“I am cut off from every life. I don’t like that at all.”
“I can spread and grow anywhere and grow anywhere. You can’t get rid of me! You might like to but I pop up everywhere! Maybe I can take up far more space than others can handle….”
R: – “My nature and usefulness is in the eye of the beholder…”
Would you like to change, Stake?
HJ: “I want to be connected to the earth, grow, not be on the shelf…”
Ro: “While I have a problem with the bamboo spreading but the bamboo itself does not want to change.”
C: “I might get bored of being a door…”
Stakes, If you found yourself in the situation of Rebecca’s stake, what would you do?
Ro: “I would feel helpless.”
R: “I would try to analyze if there is blood around me, if I am short, and have compassion toward the man who has me in his throat.”
HJ: “I really feel angry that I am being abused like this.”
C: “Why am I here? Could anybody have done anything to deserve this??”
A: “I almost feel nauseous. Before I felt that whatever I am used for was OK. Now I feel almost guilty that I felt that before.”
Rebecca, what have you heard the stakes say?
“They are flexible, useful, can grow… None of the stakes feel good being in their position in my dream.”
Rebecca’s Stake: “I am feeling abused. I am in a position I don’t want to be in. I do not cause hurt and pain by my nature. I hear my fellow soul bamboo speak when the stakes talk. What moved me very strongly when R said, “I am one of many and we stand here all together.” It is painful to be alone.” A recognition that as Stake she is cut off from her roots, her family and alone.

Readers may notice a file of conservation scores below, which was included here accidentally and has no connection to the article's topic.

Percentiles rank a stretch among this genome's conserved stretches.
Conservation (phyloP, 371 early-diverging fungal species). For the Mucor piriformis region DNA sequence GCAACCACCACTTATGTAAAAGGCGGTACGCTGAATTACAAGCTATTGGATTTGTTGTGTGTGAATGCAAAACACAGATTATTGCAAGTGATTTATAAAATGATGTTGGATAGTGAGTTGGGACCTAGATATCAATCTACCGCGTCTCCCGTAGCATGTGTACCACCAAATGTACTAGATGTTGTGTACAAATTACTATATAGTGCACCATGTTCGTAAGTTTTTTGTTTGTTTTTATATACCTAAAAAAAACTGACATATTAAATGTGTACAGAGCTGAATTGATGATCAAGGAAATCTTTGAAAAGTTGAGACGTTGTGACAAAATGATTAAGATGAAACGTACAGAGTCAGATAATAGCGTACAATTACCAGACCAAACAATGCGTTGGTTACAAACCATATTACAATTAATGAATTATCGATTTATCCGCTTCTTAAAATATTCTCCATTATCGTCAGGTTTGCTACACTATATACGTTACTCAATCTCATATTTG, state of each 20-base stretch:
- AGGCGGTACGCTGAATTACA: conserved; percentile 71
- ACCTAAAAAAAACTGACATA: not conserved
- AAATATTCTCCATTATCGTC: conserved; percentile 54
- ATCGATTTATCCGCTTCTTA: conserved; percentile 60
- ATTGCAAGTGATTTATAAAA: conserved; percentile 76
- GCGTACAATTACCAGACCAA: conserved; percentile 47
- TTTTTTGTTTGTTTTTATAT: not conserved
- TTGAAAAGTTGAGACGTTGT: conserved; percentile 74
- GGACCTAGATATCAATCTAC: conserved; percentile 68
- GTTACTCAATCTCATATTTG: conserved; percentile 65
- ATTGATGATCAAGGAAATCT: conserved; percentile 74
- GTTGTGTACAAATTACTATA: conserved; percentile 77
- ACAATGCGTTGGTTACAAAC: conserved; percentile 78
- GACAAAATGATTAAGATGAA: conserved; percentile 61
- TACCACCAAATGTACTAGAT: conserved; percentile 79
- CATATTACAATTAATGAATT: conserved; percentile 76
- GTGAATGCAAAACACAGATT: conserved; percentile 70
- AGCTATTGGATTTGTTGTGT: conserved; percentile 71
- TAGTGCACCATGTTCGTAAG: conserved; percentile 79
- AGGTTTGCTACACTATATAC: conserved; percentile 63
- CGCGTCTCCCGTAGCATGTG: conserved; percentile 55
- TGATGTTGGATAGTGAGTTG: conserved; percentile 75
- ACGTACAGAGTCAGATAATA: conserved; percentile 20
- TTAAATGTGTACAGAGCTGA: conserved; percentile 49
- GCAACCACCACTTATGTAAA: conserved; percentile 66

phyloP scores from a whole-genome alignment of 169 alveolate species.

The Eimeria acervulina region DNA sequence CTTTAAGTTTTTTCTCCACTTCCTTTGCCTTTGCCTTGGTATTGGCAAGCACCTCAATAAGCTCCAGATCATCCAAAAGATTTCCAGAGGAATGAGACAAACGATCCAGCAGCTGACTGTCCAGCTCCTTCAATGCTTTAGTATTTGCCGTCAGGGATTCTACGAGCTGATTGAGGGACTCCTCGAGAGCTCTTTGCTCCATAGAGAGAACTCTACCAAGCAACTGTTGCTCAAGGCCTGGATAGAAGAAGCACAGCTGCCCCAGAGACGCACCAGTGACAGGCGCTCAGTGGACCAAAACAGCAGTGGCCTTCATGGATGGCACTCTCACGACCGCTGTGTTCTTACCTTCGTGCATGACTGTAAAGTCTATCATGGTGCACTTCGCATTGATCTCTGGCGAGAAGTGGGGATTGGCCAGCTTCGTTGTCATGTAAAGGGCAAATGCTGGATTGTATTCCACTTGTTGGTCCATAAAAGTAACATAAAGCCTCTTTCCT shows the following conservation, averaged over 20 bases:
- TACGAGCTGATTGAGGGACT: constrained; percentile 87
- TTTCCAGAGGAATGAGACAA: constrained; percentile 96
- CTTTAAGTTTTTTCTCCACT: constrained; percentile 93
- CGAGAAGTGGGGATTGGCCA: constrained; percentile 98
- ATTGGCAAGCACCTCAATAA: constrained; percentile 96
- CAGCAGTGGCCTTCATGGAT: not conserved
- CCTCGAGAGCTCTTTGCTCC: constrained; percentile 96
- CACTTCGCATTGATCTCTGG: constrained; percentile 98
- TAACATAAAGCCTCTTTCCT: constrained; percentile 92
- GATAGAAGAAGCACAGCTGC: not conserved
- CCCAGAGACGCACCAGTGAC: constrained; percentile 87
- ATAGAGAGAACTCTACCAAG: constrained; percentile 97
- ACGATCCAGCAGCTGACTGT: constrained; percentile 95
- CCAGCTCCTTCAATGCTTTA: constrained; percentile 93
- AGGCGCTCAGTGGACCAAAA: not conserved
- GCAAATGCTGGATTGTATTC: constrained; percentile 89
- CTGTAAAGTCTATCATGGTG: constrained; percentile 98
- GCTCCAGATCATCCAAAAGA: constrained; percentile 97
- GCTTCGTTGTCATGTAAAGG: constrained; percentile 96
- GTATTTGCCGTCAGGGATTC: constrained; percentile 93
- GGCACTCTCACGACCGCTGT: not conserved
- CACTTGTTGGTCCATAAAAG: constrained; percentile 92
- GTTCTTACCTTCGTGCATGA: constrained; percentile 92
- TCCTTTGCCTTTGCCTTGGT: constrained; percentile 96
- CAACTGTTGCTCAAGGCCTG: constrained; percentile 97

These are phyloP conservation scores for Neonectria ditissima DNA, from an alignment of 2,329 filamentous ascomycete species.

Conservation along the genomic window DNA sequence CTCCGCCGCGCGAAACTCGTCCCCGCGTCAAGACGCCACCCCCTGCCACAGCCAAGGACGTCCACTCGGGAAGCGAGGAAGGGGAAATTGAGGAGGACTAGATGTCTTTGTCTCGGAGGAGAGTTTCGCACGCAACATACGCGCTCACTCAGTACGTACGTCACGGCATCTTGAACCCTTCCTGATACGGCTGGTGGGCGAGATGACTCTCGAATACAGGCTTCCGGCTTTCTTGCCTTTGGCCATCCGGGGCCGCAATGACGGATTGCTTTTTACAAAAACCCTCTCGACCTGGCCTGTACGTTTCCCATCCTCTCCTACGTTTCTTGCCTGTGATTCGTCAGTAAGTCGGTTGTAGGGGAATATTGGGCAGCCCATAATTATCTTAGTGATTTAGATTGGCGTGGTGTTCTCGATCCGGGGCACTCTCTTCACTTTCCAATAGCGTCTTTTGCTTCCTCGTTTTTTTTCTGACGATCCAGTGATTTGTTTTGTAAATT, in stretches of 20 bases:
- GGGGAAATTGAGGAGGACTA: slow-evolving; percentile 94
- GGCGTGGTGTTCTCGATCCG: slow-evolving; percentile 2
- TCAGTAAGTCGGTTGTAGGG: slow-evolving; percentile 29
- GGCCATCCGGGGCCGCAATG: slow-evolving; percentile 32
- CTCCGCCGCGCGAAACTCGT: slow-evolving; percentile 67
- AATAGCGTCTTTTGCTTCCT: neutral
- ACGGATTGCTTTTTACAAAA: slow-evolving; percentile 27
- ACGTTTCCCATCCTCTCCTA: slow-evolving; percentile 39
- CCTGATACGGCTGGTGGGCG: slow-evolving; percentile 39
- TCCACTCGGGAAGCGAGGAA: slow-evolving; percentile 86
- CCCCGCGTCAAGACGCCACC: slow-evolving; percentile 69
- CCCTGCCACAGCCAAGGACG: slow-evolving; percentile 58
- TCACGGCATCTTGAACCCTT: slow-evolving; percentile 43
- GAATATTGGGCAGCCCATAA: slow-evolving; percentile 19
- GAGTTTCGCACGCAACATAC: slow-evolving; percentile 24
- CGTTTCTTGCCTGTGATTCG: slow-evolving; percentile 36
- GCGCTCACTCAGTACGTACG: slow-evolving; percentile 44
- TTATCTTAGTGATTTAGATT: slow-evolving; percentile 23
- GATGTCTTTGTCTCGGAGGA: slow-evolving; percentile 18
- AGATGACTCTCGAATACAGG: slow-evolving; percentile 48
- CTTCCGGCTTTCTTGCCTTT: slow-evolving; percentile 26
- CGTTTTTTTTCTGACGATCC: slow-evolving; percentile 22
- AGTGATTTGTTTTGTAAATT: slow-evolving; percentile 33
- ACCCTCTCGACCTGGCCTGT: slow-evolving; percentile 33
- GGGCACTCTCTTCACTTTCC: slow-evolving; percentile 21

Why do you think Rafaela created a dream in which you are alone and abused, stake?
“This three year old girl alone in the bedroom is life threatening…” (This is an allusion to an early childhood experience Rebecca explains below…)
“I am cut off…It is life threatening… I am facing my own death slowly…I can witness…” Recognizing that both the man and Stake are mirroring the same predicament as victims. Witnessing is an attempt to move from dramatic immersion to lucid objectivity.
Stake, if you had something to tell Rebecca about her dream, her life, who you are, what would you say?
“The feeling of panic and being stiff with death comes up – I really don’t know!”
What kind of animal would you be?
“A black animal with big teeth and long claws!”
What is your relationship with Rebecca, animal?
“I would like to tear her apart…”
Tear her apart and tell us what that is like for you black animal…
“I can’t!..I am both me and her!”
So we will ask the others in the group to become monsters and tear themselves apart…(The purpose of this step is to desensitize Rebecca to her death while experiencing alternate ways to experience it.)
R: “I am like a big Panther! I take R by the neck and kill her! It’s cool! I am shaking her! She won’t listen to her characters anyway! I feel great!”